The former president is quite controversial, but I think it is a bit irrational to distance yourself from someone without a conversation.


 However, cancel culture has worked in a positive way in local communities. At Madison’s Trust Elementary school, they played an “underground railroad game” during P.E.  This outraged parents, and rightfully so. Parents complained on social media and to the school directly. Though the school board said that no one student was designated as a slave in the game, parents and the president of the Loudoun NAACP, Michelle Thomas, believed that given the fact that students were supposed to escape from the underground railroad, that it was apparent that some students were playing the roles of slaves.  Thomas worked to update the fourth, fifth, seventh, tenth, and eleventh-grade curriculum to prevent misinformation about African American history, as well as removing insensitive activities like the one discussed above; this curriculum has yet to be adopted. The principal issued a formal apology and said the material would be re-taught and said the school will eventually form “an equity and cultural response team” which would be made up of teachers and parents to ensure similar activities would not happen again.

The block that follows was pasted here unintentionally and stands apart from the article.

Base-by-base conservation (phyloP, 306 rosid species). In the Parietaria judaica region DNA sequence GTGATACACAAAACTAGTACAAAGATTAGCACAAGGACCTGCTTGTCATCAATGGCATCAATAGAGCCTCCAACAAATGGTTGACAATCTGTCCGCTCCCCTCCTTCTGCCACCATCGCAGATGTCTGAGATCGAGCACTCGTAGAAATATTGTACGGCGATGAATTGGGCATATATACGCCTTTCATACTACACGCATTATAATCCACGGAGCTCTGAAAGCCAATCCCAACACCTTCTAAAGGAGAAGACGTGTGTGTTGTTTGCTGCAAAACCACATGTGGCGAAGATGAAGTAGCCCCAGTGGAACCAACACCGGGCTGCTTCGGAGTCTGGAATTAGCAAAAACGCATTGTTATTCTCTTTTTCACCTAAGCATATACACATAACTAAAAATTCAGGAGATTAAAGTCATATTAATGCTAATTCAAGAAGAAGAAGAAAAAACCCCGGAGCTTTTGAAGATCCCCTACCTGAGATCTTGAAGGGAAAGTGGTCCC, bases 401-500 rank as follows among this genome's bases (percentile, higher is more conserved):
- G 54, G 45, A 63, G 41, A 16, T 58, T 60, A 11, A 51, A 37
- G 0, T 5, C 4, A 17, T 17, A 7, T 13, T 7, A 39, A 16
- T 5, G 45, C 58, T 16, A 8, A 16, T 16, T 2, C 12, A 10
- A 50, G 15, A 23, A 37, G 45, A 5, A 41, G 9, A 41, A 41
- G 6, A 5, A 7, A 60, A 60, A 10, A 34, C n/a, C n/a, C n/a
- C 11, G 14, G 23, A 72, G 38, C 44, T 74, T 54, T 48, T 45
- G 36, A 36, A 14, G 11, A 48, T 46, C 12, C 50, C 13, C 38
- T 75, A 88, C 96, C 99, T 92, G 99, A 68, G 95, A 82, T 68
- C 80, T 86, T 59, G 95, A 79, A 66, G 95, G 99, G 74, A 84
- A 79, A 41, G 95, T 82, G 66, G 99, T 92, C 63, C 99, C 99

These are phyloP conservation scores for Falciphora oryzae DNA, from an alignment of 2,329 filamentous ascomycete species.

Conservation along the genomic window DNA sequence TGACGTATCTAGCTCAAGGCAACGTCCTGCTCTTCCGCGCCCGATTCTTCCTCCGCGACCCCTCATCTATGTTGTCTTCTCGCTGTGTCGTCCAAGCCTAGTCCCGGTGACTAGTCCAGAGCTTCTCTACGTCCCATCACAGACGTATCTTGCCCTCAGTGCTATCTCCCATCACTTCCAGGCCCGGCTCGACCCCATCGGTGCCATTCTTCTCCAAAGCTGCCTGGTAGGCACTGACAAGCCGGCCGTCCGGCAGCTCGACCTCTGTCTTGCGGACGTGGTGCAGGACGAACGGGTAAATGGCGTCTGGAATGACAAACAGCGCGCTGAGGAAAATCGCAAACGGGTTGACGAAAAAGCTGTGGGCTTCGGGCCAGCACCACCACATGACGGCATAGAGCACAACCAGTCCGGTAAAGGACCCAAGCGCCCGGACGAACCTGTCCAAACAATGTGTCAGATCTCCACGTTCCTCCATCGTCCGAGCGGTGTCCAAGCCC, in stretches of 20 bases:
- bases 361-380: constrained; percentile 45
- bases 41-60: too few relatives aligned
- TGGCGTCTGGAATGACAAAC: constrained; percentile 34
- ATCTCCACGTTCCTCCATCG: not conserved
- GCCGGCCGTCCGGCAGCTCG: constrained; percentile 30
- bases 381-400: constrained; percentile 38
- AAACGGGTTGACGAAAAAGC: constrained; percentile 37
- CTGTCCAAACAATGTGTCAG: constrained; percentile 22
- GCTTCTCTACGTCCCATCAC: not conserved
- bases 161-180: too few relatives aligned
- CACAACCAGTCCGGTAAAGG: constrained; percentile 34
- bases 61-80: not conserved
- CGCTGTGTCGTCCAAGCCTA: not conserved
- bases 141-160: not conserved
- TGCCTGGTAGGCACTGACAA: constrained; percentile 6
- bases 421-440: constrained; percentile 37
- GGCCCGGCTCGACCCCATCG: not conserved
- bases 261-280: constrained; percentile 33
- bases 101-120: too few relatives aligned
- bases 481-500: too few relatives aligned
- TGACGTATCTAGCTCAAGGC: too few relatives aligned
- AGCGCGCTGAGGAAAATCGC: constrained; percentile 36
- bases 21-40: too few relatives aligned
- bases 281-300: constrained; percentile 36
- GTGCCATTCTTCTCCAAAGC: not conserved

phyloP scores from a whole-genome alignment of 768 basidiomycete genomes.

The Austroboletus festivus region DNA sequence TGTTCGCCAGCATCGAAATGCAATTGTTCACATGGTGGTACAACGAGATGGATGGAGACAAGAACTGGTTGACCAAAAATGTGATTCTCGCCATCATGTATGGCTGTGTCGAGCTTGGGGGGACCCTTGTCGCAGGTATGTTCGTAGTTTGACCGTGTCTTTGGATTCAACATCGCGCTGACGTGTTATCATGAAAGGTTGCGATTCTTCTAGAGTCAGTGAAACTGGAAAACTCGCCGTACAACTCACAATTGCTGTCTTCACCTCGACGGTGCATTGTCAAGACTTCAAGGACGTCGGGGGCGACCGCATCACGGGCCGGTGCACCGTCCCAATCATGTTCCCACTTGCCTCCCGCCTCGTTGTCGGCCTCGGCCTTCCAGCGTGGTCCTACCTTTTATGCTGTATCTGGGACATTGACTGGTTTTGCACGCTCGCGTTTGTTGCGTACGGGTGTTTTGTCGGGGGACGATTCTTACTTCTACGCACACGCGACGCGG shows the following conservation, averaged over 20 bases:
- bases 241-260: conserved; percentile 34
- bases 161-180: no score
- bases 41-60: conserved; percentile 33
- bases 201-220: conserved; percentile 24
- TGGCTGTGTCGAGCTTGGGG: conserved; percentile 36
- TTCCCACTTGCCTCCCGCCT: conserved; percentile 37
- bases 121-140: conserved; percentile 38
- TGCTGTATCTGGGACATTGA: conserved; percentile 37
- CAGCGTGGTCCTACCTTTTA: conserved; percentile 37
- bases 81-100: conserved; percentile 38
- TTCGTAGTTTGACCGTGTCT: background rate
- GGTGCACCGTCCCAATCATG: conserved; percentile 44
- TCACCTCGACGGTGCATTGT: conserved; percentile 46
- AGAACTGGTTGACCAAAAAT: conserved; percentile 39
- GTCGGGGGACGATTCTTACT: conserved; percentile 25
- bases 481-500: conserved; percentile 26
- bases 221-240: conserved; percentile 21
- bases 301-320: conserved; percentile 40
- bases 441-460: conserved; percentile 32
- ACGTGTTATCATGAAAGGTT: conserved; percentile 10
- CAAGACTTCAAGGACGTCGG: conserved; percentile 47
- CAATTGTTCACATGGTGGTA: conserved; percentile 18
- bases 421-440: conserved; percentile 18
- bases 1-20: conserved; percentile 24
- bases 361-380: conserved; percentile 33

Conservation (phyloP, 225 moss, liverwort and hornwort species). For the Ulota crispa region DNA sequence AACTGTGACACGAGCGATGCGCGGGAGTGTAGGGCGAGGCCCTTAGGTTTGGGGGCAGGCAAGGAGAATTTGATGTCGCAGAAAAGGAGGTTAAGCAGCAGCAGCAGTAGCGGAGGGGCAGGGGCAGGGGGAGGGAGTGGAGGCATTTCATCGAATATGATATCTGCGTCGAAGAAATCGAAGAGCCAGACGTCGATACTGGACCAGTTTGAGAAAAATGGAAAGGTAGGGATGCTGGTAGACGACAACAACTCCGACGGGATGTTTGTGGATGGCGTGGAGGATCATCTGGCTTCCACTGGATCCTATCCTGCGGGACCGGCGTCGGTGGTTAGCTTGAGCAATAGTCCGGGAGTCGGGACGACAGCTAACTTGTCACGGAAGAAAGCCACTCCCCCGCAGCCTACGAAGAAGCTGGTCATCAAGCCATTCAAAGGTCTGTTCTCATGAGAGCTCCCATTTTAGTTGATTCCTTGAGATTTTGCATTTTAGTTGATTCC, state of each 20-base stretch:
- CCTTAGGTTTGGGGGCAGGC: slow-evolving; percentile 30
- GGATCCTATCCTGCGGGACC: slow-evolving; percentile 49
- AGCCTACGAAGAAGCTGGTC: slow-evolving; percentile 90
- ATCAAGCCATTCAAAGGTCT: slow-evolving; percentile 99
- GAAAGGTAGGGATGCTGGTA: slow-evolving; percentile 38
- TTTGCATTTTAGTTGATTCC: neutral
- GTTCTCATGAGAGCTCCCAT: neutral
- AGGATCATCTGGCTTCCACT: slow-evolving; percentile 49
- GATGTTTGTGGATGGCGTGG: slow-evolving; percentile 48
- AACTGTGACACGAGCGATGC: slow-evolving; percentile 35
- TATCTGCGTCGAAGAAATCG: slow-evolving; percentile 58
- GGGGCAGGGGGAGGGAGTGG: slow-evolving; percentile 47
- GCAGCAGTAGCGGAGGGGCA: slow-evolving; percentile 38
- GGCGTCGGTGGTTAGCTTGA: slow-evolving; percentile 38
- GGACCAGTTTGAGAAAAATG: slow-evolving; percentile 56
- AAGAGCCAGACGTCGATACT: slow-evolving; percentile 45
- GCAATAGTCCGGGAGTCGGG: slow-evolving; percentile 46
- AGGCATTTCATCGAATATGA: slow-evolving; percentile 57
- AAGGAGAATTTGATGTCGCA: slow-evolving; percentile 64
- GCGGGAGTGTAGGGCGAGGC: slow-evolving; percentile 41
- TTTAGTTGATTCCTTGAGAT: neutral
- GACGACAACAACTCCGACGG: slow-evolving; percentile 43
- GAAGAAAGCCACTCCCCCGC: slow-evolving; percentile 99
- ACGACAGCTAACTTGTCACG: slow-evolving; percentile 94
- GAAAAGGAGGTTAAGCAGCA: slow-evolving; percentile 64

The biggest problem with cancel culture is that it takes away the opportunity for a person to grow and develop. Ms. Groves supported the BLM movement, but because of the video where she said the slur, she was told she had the audacity to post anything related to it.  I don’t understand why these events have to be mutually exclusive. If Ms. Groves used the slur and believed the meaning behind it, wouldn’t it be a good thing for her to have a change of heart? Cancel culture has let those with malicious hearts throw the first stone, and we should be ashamed. I believe that if Mr. Galigan was more mature, he would have tried to get Ms. Groves to understand the weight of that word before doing something so detrimental to her future. This lack of understanding is what makes cancel culture so dangerous. With Ms. Groves, they have put her in a box only big enough for her and the slur with no way out. There will always be people that are hateful and will put themselves in this box. It is not our job to trap people inside.